Kwanzan Cherry Tree Info – Caring For Kwanzan Cherry Trees

Kwanzan Cherry Tree Info – Caring For Kwanzan Cherry Trees

So you love spring cherry blossoms but not the mess the fruit can make. Try growing a Kwanzan cherry tree (Prunus serrulata ‘Kanzan’). Kwanzan cherries are sterile and do not fruit. If this double-flowering Japanese cherry sounds perfect for your landscape, read on to find out how to grow Kwanzan cherries and other Kwanzan cherry tree info.

Kwanzan Cherry Tree Info

If you’ve been to Washington D.C. in the spring, you’ve no doubt been in awe of the numerous flowering cherry trees lining the avenues. Many of these beauties are Kwanzan cherry trees. Not only are they stunning in the spring, but they lend beautiful fall color and the trees are sterile so they do not produce fruit, making them the perfect specimens along roadways and sidewalks.

Native to China, Japan, and Korea, the tree’s original name is ‘Sekiyama,’ but it is rarely found under this name. Kwanzan (also known as Kanzan or Japanese flowering cherry) cherries were first donated by the Japanese people in 1912 along with 12 other varieties of flowering cherry.

Considered to be one of the most ornamental of the flowering cherries, the cherry tree grows to around 25 to 30 feet (7.5-10 m.) tall with an overall lovely vase shape. The deep pink, double blossoms bloom in clusters of 2-5 in April, just prior to leaf emergence. The tree has dark green, serrated, 5-inch (12 cm.) long leaves. In the fall, this foliage changes from yellow to an orange/bronze tone.

How to Grow Kwanzan Cherries

Kwanzan cherries are adaptable and can be found thriving along sidewalks, roadways and even as container plantings. You can also try your hand at growing a Kwanzan cherry tree as a bonsai. The biggest downside to growing this cherry ornamental is its limited lifespan; the tree doesn’t exceed 15-25 years. That said, its stunning beauty and minimal care make it well worth planting.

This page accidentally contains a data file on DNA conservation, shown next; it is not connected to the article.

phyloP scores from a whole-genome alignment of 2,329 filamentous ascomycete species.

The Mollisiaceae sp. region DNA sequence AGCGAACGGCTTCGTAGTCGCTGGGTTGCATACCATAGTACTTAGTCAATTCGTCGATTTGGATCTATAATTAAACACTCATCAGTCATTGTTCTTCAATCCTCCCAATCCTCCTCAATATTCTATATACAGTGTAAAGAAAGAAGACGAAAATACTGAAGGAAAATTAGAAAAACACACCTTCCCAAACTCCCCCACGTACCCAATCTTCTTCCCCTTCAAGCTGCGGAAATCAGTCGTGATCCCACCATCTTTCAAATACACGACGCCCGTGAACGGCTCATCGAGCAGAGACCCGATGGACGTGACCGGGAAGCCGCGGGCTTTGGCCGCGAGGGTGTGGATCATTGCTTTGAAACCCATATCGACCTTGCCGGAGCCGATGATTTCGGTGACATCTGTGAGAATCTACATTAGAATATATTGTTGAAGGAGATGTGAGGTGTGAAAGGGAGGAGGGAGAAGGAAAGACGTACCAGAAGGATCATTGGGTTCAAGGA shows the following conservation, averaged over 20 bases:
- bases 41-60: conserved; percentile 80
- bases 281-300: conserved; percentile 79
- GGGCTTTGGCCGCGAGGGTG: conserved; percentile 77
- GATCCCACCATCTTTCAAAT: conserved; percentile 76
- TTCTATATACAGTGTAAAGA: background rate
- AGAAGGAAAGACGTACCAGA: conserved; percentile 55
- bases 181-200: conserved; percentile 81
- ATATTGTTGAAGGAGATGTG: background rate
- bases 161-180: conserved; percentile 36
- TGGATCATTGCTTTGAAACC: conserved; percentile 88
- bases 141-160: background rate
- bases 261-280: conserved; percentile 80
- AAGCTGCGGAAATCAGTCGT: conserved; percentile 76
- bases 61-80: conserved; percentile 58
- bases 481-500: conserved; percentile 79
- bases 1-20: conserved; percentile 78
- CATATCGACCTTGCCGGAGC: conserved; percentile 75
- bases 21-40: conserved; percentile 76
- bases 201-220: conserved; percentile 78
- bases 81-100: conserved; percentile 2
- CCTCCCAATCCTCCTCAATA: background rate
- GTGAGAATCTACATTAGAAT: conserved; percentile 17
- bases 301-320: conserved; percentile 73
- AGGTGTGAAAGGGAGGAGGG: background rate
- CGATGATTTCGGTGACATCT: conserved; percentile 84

Kwanzan cherries can be grown in USDA hardiness zones 5-9 and should be planted in an area that receives full sun for at least 6 hours per day. The tree tolerates acidic, alkaline, loamy, sandy, and both well-draining to wet soils. It prefers regular irrigation, although it is somewhat drought tolerant once established. Kwanzan cherries will also tolerate summer heat and humidity.

Kwanzan Cherry Tree Care

Although Kwanzan cherries are mildly drought tolerant, they prefer plenty of moisture. When caring for your Kwanzan cherry tree, be sure to give it adequate irrigation and avoid other stresses, as the bark is thin and easily damaged.

Kwanzan cherries are susceptible to a number of pests, including aphids – which result in sooty mold. Borers, scale bugs, spider mites, and tent caterpillars may afflict these flowering cherries as well.

Kwanzan cherries may also be afflicted by several diseases. Diseased branches should be pruned out but, otherwise, Kwanzan cherries need little pruning.

Kwanzan Cherry Tree Problems

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The "Kwanzan" cherry, a cultivar of the flowering cherry (Prunus serrulata), produces showy, deep pink blooms in spring and brilliantly colored orange, yellow or copper foliage in the fall. It is a small ornamental tree growing to a height and spread of 15 to 25 feet. Excellent specimen plants in U.S. Department of Agriculture plant hardiness zones 5B through 9A, these flowering cherry trees have short life span due to its susceptibility to disease, pests and intolerance of environmental factors.